Culture: a way of thinking, behaving, or working that exists in a place or organization
Every organization, be it a school, business, or even a family, has a unique culture. Whether the culture is deliberately cultivated, whether or not it is identified, defined and discussed by its members, the culture nevertheless exists. Organizational culture has been on my mind (and my reading list) for a while now. In my “change-agent” work many people viewed my role as mainly technology-related; I viewed my work through a lens of culture change. Technology has the potential to impact culture in that it changes the possibilities for how we think, work and behave.
This is a slide-deck I put together in response to a request to share our school’s culture change as a case-study for other JDS educators. It depicts, in images, my personal reflection on the kinds of changes, in thought and behavior, that helped the school grow and evolve “from point A to point B.”
Prizmah is a brand new organization that has resulted from the merger of five very different legacy organizations. The legacy organizations, besides having different functions and serving different sectors of the Jewish day school community, had completely different work cultures. Many of us now work remotely, so it can be more challenging to develop new work relationships. This gives us an opportunity to reflect on how to proactively build professional culture that inspires and motivates excellent work.
We’ve started with the convening of a strategic culture committee. As a group, we are working to articulate the values and identify the type of culture to which we aspire. Then, implementing backwards planning, we think about what types of activities might serve to bring about the vision.
Some things we have explored:
- Weekly “virtual coffee” dates where people are paired up and asked to get together for a meeting with no agenda. In a non-remote workplace, people get to know each other through informal conversations, and these conversations often result in work-related connections and collaborations. In a remote workplace, we have to create these opportunities.
- A book-exchange: Again, we were paired up and had the simple task of choosing and gifting a book to our partner. In a learning culture, being able to share and discuss reading opens the doors to deeper and more meaningful work interactions
- Book clubs/discussions: Similar to the book exchange, the book club is a great way to focus our conversations on shared learning while getting to know each other.
Some things we have discussed but have not yet implemented:
- Norms: Norms are a vital component in the creation of positive work (or school or classroom) culture. If the norms are not explicitly stated, people will intuit what they believe the norms to be, and this can get messy.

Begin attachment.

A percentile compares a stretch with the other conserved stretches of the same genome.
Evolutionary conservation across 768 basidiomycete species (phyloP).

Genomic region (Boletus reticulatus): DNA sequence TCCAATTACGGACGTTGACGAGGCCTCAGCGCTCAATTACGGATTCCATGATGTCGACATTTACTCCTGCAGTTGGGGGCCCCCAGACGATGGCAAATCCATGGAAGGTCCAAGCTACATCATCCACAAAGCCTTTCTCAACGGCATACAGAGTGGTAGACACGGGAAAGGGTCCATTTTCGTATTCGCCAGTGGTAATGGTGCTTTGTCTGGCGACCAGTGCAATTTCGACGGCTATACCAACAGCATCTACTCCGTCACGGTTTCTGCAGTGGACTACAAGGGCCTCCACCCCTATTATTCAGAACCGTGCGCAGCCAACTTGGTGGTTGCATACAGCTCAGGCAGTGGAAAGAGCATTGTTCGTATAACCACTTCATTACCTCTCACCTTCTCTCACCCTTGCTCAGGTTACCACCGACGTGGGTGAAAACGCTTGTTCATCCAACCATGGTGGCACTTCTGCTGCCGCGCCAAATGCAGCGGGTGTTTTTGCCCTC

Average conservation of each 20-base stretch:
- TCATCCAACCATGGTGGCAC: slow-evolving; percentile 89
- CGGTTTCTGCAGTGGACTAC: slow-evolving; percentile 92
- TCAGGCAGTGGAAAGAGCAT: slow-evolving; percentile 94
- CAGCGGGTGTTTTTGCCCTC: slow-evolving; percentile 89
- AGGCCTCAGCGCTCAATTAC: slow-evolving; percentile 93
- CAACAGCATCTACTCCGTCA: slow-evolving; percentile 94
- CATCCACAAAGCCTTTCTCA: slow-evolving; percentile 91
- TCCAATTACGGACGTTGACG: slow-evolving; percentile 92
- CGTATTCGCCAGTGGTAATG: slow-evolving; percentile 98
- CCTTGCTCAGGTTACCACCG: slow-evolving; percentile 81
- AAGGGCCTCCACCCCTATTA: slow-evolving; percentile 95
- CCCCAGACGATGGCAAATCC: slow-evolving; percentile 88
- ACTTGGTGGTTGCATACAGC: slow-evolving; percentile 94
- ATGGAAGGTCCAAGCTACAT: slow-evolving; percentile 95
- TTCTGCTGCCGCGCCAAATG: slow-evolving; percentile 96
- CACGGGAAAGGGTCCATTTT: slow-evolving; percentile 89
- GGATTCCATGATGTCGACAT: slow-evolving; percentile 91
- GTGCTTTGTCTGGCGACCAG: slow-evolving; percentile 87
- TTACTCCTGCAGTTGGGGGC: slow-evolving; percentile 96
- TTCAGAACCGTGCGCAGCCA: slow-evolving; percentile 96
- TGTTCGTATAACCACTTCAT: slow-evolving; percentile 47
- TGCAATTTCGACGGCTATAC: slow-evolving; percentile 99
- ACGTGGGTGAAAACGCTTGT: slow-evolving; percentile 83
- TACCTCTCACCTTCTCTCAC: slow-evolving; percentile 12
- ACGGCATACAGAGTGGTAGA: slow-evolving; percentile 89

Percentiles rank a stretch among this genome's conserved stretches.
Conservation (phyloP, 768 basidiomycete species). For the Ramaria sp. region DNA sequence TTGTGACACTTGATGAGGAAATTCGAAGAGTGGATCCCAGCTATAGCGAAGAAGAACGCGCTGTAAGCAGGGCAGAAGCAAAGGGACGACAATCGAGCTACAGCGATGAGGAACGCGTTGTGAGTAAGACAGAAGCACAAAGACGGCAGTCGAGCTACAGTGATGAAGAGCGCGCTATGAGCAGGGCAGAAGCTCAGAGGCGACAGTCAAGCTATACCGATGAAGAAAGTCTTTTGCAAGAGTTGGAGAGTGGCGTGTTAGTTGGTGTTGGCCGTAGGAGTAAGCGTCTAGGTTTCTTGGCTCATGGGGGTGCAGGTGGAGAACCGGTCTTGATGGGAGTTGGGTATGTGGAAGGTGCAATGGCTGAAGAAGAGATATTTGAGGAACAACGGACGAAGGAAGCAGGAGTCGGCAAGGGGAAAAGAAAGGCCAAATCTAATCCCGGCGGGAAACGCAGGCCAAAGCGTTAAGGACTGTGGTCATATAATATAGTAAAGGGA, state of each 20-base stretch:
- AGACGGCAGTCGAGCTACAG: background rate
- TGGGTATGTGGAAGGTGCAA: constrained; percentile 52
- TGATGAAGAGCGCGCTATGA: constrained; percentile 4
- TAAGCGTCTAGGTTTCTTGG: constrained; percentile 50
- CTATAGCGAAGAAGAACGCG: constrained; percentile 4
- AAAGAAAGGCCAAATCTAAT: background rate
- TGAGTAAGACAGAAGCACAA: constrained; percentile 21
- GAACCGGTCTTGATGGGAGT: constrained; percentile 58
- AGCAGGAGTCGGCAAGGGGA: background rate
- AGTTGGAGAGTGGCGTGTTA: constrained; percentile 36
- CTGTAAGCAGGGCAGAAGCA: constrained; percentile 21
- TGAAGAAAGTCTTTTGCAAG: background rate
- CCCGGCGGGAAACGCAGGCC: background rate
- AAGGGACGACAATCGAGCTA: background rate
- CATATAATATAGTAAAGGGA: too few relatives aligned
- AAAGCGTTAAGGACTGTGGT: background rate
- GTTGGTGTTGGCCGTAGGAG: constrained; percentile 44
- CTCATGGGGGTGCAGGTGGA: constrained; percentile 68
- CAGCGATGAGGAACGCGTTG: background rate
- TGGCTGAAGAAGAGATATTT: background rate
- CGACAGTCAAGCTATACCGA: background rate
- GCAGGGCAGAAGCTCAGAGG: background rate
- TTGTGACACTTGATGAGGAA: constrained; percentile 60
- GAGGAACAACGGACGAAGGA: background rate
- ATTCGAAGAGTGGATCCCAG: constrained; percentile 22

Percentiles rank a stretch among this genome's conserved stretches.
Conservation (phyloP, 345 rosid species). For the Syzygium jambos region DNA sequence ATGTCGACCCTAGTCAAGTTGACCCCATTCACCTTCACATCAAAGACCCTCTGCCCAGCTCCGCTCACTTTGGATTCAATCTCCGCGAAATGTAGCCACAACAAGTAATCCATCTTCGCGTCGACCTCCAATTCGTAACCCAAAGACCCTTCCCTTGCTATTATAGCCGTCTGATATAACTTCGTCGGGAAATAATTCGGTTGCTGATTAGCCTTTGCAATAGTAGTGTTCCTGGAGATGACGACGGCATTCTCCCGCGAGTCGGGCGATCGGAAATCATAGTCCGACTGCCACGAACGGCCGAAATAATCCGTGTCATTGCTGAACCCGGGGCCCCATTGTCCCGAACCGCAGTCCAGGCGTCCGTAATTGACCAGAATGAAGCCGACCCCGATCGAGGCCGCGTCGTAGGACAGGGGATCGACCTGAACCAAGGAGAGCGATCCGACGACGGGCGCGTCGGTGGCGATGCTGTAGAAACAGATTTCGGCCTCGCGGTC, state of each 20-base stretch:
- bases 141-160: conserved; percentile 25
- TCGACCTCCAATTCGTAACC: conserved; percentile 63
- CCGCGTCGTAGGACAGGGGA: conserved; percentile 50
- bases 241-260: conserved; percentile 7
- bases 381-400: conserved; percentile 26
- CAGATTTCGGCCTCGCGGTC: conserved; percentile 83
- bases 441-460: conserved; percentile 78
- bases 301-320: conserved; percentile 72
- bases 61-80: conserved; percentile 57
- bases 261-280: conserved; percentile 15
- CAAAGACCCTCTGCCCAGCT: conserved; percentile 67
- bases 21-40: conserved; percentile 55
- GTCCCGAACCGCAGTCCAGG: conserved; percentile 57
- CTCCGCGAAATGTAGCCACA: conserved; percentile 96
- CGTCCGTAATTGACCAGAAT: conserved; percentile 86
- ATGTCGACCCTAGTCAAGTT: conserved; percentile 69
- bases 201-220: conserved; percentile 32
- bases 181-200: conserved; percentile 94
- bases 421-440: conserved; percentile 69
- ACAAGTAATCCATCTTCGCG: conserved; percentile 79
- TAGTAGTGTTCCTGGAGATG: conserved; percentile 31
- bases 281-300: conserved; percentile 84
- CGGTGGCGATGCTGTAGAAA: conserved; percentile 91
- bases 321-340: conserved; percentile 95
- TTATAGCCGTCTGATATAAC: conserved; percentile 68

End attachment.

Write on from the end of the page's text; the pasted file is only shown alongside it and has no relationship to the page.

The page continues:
- Good and Welfare/Appreciations: This is something that happens in a non-structured way. However, it’s so important to feel acknowledged and recognized that I wonder what kinds of structures we could incorporate that would feel genuine. (I did a lot of work with appreciations when I was a teacher, as part of building my classroom culture. At first, it was very forced and difficult for students to “give appreciations” but after deliberate practice, they grew in both the habit of being appreciative as well as giving specific and genuine comments.)
As you can gather, these ideas go beyond the typical confines of the work alone. Work, like school, is at the core of our lives in an important way. Work, like school, is where we necessarily spend a good deal of our time and energy. Everyone wants to do his or her best work, to make a contribution and have positive interactions with colleagues or classmates. There is a saying, in the world of teaching, that “People don’t care what you know until they know that you care.” I believe this gets to the heart of the need to examine and define culture in the school, classroom and workplace. As Shira Heller writes, “Schools are for humans.” Many of the problems we face might be more likely to be solved in an environment that taps into who we are as people. And that is the work of creating culture.
What are your experiences with culture creation in the classroom, school or other organization?
Here are a few of the articles our strategic culture committee has read and discussed: